Discuss the relationship between leftists and Congress during 20th century India.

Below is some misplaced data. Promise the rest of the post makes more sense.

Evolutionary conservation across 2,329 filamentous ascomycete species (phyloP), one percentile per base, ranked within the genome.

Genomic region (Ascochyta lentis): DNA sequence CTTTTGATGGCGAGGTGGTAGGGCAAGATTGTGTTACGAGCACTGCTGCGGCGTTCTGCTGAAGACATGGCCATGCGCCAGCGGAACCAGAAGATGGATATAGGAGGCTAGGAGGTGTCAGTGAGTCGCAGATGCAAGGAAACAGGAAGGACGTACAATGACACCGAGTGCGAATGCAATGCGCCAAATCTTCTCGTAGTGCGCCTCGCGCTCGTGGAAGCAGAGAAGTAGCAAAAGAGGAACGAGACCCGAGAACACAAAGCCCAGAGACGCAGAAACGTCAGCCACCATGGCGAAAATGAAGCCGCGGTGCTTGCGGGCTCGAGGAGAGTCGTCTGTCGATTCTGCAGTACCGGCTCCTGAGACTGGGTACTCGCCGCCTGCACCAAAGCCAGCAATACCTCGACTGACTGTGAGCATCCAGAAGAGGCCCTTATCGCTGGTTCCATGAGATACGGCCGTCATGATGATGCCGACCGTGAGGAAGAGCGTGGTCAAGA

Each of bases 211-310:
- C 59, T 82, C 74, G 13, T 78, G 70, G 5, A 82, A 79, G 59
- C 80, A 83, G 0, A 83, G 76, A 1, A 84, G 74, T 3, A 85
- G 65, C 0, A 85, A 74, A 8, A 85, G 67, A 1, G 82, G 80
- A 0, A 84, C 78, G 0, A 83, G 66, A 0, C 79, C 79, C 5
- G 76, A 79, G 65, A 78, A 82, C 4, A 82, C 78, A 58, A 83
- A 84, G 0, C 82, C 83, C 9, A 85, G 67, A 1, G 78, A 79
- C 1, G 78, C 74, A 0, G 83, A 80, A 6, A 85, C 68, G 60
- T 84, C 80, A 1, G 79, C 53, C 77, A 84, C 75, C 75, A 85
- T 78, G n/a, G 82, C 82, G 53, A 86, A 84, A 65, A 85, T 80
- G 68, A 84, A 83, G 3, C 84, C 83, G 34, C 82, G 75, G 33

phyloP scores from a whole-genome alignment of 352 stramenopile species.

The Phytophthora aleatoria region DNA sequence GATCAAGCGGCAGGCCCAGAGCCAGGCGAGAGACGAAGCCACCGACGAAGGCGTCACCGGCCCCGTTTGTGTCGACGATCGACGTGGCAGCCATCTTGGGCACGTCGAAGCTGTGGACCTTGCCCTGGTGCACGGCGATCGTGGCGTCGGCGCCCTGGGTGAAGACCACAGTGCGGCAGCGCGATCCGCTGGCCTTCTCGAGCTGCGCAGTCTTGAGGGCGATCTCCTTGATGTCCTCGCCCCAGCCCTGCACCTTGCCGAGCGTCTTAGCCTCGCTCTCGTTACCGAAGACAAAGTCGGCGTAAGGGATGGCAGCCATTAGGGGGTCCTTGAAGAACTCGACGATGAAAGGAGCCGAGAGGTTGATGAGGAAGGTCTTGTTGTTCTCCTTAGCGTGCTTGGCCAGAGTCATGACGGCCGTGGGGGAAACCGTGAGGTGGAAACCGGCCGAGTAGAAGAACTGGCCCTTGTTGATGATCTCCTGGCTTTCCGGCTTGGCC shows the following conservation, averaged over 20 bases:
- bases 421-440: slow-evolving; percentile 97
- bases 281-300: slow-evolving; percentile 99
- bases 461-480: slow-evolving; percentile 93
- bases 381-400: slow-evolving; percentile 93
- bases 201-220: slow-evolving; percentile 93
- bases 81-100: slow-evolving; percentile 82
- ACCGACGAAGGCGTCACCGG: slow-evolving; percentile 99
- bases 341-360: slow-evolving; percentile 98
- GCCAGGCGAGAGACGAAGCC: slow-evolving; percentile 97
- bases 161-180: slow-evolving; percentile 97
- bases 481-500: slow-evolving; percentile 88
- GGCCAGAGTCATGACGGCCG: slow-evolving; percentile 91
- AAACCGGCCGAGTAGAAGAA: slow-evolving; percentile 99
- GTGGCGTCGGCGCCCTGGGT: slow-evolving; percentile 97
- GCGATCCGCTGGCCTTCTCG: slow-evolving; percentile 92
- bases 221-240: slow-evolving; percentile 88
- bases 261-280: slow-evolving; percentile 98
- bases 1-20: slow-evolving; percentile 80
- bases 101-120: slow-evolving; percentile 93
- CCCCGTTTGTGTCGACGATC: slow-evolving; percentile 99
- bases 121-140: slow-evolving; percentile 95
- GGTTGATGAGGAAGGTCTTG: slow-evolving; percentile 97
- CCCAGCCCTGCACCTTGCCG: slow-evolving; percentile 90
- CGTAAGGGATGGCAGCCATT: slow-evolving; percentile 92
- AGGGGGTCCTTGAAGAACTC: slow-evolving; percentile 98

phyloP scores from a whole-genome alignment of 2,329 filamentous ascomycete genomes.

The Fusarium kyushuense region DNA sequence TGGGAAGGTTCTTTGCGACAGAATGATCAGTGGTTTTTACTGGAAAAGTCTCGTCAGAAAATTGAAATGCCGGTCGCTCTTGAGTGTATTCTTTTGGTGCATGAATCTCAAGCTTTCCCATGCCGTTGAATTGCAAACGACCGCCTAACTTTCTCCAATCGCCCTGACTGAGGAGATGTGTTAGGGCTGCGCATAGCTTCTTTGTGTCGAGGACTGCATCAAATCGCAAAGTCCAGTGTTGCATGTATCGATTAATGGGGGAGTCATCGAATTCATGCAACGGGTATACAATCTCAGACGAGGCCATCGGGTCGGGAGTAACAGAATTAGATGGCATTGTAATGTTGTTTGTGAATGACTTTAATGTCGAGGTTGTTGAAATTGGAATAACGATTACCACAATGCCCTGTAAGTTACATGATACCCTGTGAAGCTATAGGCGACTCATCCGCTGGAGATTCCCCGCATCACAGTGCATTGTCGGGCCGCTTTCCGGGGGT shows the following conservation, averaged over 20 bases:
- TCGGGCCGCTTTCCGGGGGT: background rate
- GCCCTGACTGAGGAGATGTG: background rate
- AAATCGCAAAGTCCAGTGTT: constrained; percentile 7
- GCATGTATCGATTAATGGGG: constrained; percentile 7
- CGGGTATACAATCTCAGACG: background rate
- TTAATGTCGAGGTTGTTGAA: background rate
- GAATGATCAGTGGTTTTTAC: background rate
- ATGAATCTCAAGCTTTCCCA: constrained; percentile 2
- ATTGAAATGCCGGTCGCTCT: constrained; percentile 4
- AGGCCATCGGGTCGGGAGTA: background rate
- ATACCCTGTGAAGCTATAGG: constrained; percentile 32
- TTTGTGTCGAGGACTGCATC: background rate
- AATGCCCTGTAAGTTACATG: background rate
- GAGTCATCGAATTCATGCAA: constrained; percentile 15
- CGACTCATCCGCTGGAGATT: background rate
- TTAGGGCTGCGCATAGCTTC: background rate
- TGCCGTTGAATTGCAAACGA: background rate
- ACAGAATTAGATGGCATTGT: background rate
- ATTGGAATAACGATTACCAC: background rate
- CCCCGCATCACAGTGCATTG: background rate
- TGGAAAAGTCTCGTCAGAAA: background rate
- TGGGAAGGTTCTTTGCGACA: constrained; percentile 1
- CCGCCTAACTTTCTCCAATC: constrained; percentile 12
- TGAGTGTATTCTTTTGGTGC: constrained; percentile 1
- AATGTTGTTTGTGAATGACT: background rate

The relationship between leftists and Congress in 20th century India was complex and evolving. In the 1920s, leftists played an important role in strengthening the organization of the farmers’ movement, and the Congress connected itself with farmers in the larger interests of a mass movement. This led to many Gandhian leaders, such as Rajkumar Shukla, Rajendra Prasad, and Jamnalal Bajaj, joining the farmers’ movement. During the non-cooperation movement, a spice trader from Udaipur called himself a representative of Mahatma Gandhi and joined the farmers’ movement. However, there were also tensions between leftists and the Congress, as seen in Manabendranath Roy’s criticism of Gandhian philosophy in 1922. Leftists like Sripad Amrit Dange, Muzaffar Ahmed, and Singaravellu Chettiyer emphasized dual organization, which conflicted with the Congress’s emphasis on mass mobilization. In the 1930s and 1940s, the relationship between the leftists and Congress became increasingly strained, as the Congress’s nationalist agenda clashed with the communists’ focus on class struggle. After independence, the Congress established a dominant political position, while the leftists remained a minority force. However, the leftists continued to be an important presence in Indian politics, particularly in states like West Bengal and Kerala. In recent years, the left has experienced a decline in popularity but still remains a relevant force in Indian politics. Overall, the relationship between leftists and Congress has been marked by both cooperation and conflict, reflecting the complex dynamics of Indian politics.